And now, as returning readers know, it is time for me to explain who we are and why we began this awareness blog. Hi! We’re Personalized Cause. We are the number one source for custom awareness ribbons in the U.S. What’s a custom awareness ribbon? Good question! We offer our customers the chance to engrave a cloisonné awareness ribbon with a name, date or phrase. Just as the red awareness ribbon changed how people showed support for those suffering from AIDS and raised awareness for the disease, our custom awareness ribbons aim to change the way we support those we care about by humanizing their cause. An awareness ribbon by itself says you support a cause, a personalized awareness ribbon says why you support that cause.

At Personalized Cause, we are all about raising awareness and supporting those around us. Our goal is to raise awareness for all sorts of causes with our blog, in hopes that one of these blogs may help to detect illness early or prevent illness all together. We carry all sorts of awareness ribbons and silicone wristbands, with the option for customization in all products. Our personalized awareness ribbons allow you to show the world why a cause matters to you. Custom awareness ribbons can be a silent but powerful show of support for someone facing a health crisis, or a way to inspire others to take action for a cause. The most powerful way to raise awareness is to show others why it matters to you.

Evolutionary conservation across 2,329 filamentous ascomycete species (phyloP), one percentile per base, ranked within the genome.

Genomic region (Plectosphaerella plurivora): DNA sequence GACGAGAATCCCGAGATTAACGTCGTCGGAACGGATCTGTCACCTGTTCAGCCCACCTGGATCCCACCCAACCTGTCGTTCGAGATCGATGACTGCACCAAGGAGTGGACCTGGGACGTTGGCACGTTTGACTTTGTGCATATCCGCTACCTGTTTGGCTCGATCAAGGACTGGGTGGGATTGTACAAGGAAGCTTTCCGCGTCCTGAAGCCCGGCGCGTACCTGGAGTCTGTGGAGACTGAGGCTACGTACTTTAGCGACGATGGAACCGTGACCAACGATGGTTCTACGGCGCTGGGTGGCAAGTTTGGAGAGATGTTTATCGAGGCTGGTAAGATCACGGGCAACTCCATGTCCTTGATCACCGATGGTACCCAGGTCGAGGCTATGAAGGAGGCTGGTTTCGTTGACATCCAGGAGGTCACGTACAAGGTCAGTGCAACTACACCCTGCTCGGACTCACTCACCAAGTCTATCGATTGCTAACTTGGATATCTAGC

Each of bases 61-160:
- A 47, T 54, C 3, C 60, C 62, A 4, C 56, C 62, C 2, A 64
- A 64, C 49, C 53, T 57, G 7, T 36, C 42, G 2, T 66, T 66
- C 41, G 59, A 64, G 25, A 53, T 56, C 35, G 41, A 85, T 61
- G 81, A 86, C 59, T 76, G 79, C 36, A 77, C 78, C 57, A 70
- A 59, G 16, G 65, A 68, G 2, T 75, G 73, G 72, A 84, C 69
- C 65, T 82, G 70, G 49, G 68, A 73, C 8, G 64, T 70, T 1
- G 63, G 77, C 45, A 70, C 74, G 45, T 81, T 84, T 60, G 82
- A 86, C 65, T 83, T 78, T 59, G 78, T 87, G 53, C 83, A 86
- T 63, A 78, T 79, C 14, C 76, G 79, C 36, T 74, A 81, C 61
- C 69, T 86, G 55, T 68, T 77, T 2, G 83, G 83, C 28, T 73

AIDS and HIV are represented by a red awareness ribbon. If you would like to order a red personalized awareness ribbon, visit: